I See the Dogs Inside You: Reclaiming Monstrosity for a Visionary Poetics
Khaliq, Jasmine Ariana
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Monsters have been made and used and reanimated in art since antiquity. Monstrosity, in this paper considered first through Ovid, has always been most inflicted upon marginalized people, notably women. Through the poetry of Kim Hyesoon and Mia Ayumi Malhotra, as well as the art of Kiki Smith, I examine in this paper the reclamation, subversion, and repurposing of monstrosity and the monstrous tradition (including the formless, the grotesque, the abject, and the sublime) by women to create a visionary poetics and practice that is truer in expressing the complicated realities marginalized people live; grants power and agency to these people; is truer at expressing a selfhood for people unwelcome or once unwelcome in traditional and dominant subjectivity/people who have been marked other; makes space for these people to imagine a freer future where the self is safer from consumption in its incomprehensible monstrosity; and extends a radical empathy to all animals, people, monsters, and things—an empathy that can be practiced in our lives to make that freer future real.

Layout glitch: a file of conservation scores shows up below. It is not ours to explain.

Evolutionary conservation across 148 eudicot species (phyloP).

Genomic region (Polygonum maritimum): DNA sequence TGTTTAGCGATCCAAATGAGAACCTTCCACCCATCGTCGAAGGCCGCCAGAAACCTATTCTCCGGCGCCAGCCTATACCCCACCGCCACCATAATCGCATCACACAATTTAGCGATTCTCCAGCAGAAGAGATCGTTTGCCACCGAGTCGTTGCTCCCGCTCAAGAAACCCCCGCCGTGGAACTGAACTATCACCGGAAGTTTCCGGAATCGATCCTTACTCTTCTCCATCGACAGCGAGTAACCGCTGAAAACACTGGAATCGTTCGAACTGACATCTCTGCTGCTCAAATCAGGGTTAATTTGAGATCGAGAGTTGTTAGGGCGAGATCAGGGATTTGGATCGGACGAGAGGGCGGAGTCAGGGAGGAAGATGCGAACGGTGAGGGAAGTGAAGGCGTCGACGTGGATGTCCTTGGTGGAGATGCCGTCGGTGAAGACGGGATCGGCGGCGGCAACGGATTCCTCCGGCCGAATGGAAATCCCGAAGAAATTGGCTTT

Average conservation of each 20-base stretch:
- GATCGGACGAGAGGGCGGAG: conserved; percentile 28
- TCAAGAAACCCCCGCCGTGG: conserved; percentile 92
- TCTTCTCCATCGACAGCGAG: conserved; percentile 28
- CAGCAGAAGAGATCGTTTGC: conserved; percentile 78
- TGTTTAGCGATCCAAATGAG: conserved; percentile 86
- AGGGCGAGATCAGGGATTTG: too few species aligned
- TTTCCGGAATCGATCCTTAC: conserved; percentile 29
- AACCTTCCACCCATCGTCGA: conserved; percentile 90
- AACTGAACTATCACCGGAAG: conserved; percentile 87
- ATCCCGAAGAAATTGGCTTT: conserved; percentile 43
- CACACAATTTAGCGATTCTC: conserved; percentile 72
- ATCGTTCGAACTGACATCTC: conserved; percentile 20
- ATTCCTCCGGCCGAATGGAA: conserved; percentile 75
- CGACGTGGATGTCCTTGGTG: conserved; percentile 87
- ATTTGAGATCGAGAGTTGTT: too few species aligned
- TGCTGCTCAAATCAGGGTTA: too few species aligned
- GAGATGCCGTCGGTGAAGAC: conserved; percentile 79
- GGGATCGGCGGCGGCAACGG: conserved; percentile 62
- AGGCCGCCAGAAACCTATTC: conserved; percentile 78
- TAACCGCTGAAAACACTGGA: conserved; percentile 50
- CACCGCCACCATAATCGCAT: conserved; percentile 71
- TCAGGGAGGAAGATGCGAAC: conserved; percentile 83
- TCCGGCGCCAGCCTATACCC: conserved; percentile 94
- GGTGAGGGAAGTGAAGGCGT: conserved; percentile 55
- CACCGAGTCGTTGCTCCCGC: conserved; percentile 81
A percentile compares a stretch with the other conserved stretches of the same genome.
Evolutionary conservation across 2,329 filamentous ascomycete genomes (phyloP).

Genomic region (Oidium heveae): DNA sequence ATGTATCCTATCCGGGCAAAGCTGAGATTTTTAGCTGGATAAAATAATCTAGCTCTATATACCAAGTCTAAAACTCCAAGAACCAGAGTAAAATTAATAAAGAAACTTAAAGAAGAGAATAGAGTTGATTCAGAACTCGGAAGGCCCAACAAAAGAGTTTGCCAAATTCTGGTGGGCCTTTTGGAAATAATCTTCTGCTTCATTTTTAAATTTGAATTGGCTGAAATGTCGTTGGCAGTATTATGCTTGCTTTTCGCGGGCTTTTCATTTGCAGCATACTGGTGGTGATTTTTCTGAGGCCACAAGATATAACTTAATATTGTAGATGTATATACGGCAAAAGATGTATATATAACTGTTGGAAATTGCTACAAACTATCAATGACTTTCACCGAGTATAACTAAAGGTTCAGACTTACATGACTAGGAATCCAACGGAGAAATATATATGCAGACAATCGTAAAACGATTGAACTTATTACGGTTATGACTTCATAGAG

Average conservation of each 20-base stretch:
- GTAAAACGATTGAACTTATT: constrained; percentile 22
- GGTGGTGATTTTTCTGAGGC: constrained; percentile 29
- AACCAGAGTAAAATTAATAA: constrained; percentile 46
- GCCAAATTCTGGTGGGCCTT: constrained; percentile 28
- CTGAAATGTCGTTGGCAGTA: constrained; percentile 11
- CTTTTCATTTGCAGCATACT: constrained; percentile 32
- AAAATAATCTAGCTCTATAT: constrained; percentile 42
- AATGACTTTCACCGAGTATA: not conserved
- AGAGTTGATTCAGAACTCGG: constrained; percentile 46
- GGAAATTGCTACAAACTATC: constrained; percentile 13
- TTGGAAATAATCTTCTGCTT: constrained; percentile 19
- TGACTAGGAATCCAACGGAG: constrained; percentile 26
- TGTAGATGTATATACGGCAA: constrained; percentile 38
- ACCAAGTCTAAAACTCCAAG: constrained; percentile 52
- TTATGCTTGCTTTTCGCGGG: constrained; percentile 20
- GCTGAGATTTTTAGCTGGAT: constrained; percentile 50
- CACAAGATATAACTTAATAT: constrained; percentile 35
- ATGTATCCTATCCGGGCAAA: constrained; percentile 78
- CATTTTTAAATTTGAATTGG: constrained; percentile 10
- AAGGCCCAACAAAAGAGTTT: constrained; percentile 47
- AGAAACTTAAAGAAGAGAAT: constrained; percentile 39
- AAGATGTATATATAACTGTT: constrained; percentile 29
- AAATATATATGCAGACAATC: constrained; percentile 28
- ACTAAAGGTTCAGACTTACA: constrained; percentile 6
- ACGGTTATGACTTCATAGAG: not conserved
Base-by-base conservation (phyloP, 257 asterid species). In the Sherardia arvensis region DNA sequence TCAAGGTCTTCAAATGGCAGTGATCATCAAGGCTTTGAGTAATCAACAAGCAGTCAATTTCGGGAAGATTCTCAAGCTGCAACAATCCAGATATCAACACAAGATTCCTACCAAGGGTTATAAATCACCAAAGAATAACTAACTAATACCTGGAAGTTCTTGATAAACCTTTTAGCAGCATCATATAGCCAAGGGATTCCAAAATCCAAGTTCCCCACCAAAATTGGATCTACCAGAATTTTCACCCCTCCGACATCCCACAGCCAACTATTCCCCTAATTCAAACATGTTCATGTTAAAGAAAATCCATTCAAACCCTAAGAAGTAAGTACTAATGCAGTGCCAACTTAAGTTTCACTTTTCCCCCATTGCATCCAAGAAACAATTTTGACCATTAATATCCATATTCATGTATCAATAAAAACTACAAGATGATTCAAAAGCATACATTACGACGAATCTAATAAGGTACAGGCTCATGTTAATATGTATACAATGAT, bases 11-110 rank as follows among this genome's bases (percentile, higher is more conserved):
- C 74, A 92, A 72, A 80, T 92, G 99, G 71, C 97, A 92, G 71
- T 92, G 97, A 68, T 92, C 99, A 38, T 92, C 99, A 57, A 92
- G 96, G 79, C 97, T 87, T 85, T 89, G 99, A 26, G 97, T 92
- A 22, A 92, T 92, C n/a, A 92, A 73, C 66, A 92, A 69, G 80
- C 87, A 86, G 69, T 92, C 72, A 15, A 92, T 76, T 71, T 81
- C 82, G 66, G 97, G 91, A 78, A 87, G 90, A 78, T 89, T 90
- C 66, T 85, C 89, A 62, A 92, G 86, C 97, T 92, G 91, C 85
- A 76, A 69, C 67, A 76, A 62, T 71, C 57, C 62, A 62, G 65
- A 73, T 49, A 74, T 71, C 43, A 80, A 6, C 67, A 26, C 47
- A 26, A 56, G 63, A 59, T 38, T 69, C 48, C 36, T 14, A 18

- English